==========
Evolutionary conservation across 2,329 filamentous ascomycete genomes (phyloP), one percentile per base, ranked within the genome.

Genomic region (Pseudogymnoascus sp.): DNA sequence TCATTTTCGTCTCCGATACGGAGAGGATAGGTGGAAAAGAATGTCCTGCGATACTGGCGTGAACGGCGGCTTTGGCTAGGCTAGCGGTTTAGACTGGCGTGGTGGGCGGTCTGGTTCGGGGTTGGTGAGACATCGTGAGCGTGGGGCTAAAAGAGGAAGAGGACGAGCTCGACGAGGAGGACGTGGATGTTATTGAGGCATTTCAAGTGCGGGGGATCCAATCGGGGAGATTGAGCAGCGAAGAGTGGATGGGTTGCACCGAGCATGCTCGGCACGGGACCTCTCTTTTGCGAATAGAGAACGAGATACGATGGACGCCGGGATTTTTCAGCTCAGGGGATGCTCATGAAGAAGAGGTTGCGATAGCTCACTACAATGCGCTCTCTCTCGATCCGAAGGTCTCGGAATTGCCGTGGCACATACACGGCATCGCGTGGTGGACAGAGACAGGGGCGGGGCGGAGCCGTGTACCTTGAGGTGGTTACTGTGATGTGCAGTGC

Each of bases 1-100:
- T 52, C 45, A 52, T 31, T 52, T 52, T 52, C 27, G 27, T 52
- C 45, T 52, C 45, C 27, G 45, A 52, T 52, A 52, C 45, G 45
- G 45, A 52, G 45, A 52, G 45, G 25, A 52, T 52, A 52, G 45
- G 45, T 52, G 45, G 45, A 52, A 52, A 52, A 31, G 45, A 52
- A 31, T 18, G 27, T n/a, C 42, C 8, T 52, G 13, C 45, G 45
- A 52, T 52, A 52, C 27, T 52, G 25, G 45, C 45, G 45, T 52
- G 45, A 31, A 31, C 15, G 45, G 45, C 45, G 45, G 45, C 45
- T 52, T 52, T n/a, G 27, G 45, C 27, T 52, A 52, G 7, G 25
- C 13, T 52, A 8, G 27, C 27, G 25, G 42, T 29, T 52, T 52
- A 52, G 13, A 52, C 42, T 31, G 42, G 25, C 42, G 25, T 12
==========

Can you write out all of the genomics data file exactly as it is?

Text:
Evolutionary conservation across 2,329 filamentous ascomycete genomes (phyloP), one percentile per base, ranked within the genome.

Genomic region (Pseudogymnoascus sp.): DNA sequence TCATTTTCGTCTCCGATACGGAGAGGATAGGTGGAAAAGAATGTCCTGCGATACTGGCGTGAACGGCGGCTTTGGCTAGGCTAGCGGTTTAGACTGGCGTGGTGGGCGGTCTGGTTCGGGGTTGGTGAGACATCGTGAGCGTGGGGCTAAAAGAGGAAGAGGACGAGCTCGACGAGGAGGACGTGGATGTTATTGAGGCATTTCAAGTGCGGGGGATCCAATCGGGGAGATTGAGCAGCGAAGAGTGGATGGGTTGCACCGAGCATGCTCGGCACGGGACCTCTCTTTTGCGAATAGAGAACGAGATACGATGGACGCCGGGATTTTTCAGCTCAGGGGATGCTCATGAAGAAGAGGTTGCGATAGCTCACTACAATGCGCTCTCTCTCGATCCGAAGGTCTCGGAATTGCCGTGGCACATACACGGCATCGCGTGGTGGACAGAGACAGGGGCGGGGCGGAGCCGTGTACCTTGAGGTGGTTACTGTGATGTGCAGTGC

Each of bases 1-100:
- T 52, C 45, A 52, T 31, T 52, T 52, T 52, C 27, G 27, T 52
- C 45, T 52, C 45, C 27, G 45, A 52, T 52, A 52, C 45, G 45
- G 45, A 52, G 45, A 52, G 45, G 25, A 52, T 52, A 52, G 45
- G 45, T 52, G 45, G 45, A 52, A 52, A 52, A 31, G 45, A 52
- A 31, T 18, G 27, T n/a, C 42, C 8, T 52, G 13, C 45, G 45
- A 52, T 52, A 52, C 27, T 52, G 25, G 45, C 45, G 45, T 52
- G 45, A 31, A 31, C 15, G 45, G 45, C 45, G 45, G 45, C 45
- T 52, T 52, T n/a, G 27, G 45, C 27, T 52, A 52, G 7, G 25
- C 13, T 52, A 8, G 27, C 27, G 25, G 42, T 29, T 52, T 52
- A 52, G 13, A 52, C 42, T 31, G 42, G 25, C 42, G 25, T 12